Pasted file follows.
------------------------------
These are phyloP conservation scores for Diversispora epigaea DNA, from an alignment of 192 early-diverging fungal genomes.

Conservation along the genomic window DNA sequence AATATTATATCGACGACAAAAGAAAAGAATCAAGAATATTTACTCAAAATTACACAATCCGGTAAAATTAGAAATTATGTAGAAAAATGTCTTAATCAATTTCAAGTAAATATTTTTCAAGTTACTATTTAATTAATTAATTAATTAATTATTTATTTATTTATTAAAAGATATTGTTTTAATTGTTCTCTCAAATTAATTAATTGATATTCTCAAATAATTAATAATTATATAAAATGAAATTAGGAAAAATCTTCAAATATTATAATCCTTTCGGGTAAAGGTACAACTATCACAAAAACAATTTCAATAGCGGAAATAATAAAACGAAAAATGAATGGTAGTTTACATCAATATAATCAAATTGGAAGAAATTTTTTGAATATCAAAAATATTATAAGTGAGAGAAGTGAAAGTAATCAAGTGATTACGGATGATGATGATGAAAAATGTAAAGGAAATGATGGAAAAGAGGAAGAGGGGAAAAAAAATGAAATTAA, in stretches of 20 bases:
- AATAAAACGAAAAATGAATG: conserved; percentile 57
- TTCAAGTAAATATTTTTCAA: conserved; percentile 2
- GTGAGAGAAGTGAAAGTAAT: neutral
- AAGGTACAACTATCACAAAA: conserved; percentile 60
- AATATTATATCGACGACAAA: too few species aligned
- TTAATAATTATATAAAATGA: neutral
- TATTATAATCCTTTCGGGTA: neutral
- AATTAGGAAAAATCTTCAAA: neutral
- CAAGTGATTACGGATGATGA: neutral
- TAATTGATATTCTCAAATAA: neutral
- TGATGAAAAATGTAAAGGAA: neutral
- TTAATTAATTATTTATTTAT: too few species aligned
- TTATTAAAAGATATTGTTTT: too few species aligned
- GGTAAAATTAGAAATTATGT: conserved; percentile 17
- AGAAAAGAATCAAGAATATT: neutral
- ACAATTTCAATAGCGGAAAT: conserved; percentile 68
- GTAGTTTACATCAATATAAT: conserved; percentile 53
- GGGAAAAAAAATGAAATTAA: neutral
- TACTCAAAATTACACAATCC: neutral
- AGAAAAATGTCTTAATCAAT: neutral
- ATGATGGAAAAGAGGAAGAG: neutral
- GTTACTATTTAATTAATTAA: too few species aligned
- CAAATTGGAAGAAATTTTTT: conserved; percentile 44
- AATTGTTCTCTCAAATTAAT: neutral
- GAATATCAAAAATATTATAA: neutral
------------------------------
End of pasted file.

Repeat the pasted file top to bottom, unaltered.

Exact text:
These are phyloP conservation scores for Diversispora epigaea DNA, from an alignment of 192 early-diverging fungal genomes.

Conservation along the genomic window DNA sequence AATATTATATCGACGACAAAAGAAAAGAATCAAGAATATTTACTCAAAATTACACAATCCGGTAAAATTAGAAATTATGTAGAAAAATGTCTTAATCAATTTCAAGTAAATATTTTTCAAGTTACTATTTAATTAATTAATTAATTAATTATTTATTTATTTATTAAAAGATATTGTTTTAATTGTTCTCTCAAATTAATTAATTGATATTCTCAAATAATTAATAATTATATAAAATGAAATTAGGAAAAATCTTCAAATATTATAATCCTTTCGGGTAAAGGTACAACTATCACAAAAACAATTTCAATAGCGGAAATAATAAAACGAAAAATGAATGGTAGTTTACATCAATATAATCAAATTGGAAGAAATTTTTTGAATATCAAAAATATTATAAGTGAGAGAAGTGAAAGTAATCAAGTGATTACGGATGATGATGATGAAAAATGTAAAGGAAATGATGGAAAAGAGGAAGAGGGGAAAAAAAATGAAATTAA, in stretches of 20 bases:
- AATAAAACGAAAAATGAATG: conserved; percentile 57
- TTCAAGTAAATATTTTTCAA: conserved; percentile 2
- GTGAGAGAAGTGAAAGTAAT: neutral
- AAGGTACAACTATCACAAAA: conserved; percentile 60
- AATATTATATCGACGACAAA: too few species aligned
- TTAATAATTATATAAAATGA: neutral
- TATTATAATCCTTTCGGGTA: neutral
- AATTAGGAAAAATCTTCAAA: neutral
- CAAGTGATTACGGATGATGA: neutral
- TAATTGATATTCTCAAATAA: neutral
- TGATGAAAAATGTAAAGGAA: neutral
- TTAATTAATTATTTATTTAT: too few species aligned
- TTATTAAAAGATATTGTTTT: too few species aligned
- GGTAAAATTAGAAATTATGT: conserved; percentile 17
- AGAAAAGAATCAAGAATATT: neutral
- ACAATTTCAATAGCGGAAAT: conserved; percentile 68
- GTAGTTTACATCAATATAAT: conserved; percentile 53
- GGGAAAAAAAATGAAATTAA: neutral
- TACTCAAAATTACACAATCC: neutral
- AGAAAAATGTCTTAATCAAT: neutral
- ATGATGGAAAAGAGGAAGAG: neutral
- GTTACTATTTAATTAATTAA: too few species aligned
- CAAATTGGAAGAAATTTTTT: conserved; percentile 44
- AATTGTTCTCTCAAATTAAT: neutral
- GAATATCAAAAATATTATAA: neutral